Brown Bear yearling playing with divining log

This was one of two yearling cubs that were very accommodating; having been born the previous spring they they were about 16 months old. The young bear in this image was actually quite curious at times and needed to be shooed away several times over the next few days. On morning one both of them began playing with thus fairly large log and there were a few magical moments. And they often play-fought with each other as well. As this was our first pleasing bear encounter we got to talk lots about getting the right exposure on a relatively dark day. The young bears both looked dark that day as a result of their wet fur. Several folks made some really nice images of the wet bears that featured very special poses with the log.

Image Title?

If you can come up with a funny or interesting title for this image, please do share by leaving a comment. With love, artie

The Image Optimization

After converting the image in DPP 4, I brought the image into Photoshop and cropped it. I realized right from the get-go with this first shared image processing session that applying a layer of RGB Curves Adjustment Color Balancing was the way to go with bear images created in low light. This technique worked magic on every single bear image that I processed. With this image and most others I left the RGB Curves layer at 100% opacity. Next I selected the bears only with the Quick Selection Tool (W) and applied a layer of my NIK Color Efex Pro 30/30 recipe. Lastly I painted a Quick Mask of the face of all the bear and selectively sharpened it with a Contrast Mask (15, 65, 0) on its own layer.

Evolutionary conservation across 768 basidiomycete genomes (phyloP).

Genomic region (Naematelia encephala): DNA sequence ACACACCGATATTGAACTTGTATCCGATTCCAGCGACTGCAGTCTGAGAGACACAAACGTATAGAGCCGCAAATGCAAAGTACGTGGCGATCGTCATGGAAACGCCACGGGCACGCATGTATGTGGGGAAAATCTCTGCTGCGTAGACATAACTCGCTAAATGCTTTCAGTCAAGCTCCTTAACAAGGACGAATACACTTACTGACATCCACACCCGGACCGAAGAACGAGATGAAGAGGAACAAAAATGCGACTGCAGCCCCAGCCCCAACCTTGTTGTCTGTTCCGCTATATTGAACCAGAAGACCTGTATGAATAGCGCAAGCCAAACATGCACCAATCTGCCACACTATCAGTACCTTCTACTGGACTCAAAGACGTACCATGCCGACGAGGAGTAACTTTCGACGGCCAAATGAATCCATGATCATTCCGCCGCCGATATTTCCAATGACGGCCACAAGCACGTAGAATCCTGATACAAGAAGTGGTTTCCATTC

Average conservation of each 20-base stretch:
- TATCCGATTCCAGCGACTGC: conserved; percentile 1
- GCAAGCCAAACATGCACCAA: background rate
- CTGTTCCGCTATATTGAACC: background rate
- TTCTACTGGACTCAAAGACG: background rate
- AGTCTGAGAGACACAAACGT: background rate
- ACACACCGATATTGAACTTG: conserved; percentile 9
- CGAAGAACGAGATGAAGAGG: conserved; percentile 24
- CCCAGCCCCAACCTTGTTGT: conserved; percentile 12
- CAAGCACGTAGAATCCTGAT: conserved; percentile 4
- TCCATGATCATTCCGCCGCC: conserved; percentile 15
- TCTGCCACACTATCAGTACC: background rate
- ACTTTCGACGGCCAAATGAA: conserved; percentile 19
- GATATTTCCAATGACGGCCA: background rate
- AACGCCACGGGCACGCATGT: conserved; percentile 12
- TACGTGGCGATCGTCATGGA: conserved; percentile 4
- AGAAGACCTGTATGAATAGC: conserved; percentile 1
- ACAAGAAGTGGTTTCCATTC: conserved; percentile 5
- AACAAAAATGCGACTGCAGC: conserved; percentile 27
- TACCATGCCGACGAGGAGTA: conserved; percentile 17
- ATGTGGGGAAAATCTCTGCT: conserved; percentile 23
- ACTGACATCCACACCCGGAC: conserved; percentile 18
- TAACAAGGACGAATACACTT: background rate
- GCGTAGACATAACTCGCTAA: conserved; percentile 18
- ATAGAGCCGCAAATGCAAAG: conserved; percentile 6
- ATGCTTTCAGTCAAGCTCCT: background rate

Everything above plus tons and tons more is detailed in the new BIRDS AS ART Current Workflow e-Guide (Digital Basics II), an instructional PDF that is sent via e-mail. Learn more and check out the free excerpt in the blog post here. Just so you know, the new e-Guide reflects my Macbook Pro/Photo Mechanic/DPP 4/Photoshop workflow. Do note that you will find the RGB Curves Adjustment Color Balancing tutorial only in the new e-guide.

You can learn how and why I and other discerning Canon shooters convert nearly all of their Canon digital RAW files in DPP 4 using Canon Digital Photo Professional in the DPP 4 RAW conversion Guide here. And you can learn advanced Quick Masking and advanced Layer Masking techniques in APTATS I & II. You can save $15 by purchasing the pair. Folks can learn sophisticated sharpening and (NeatImage) Noise Reduction techniques in the The Professional Post Processing Guide by Arash Hazeghi and yours truly.

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7 comments to 2017 Bear Boat (Bear Cubs) IPT Report. And Another Favorite: Brown Bear yearling playing with divining log.

  • avatar Bobby Perkins

    ” I may be little but I carry a Big Stick!”

  • avatar Arthur Morris/BIRDS AS ART

    Thanks all for commenting. Still jet-lagged Robin 🙂

    with love, artie

  • avatar Jake

    Hi Artie, I love this image it’s so comical and the background is just perfect. Glad to hear the IPT was a success it sounds like everyone had a good time photography wise. Jake

  • avatar Robin Sparkman

    Hi Artie! Loved the post! Hope you are recovering well from any jet lag. I think the little cub is saying, “I’m going to put my tripod right here!”

  • This One Should Give me a Home Run

  • avatar john farnsworth

    “Batter up!”

  • avatar David Policansky

    Hi, Artie. This too is a wonderful image. I’ve been in those places and seen similar things–no wolves, though–but without a good camera or even good technique; it was in 2001 or 2002. What a wonderful experience you all had. Congratulations on the halibut.

    Caption: “I know I left my lens cap on this thing….”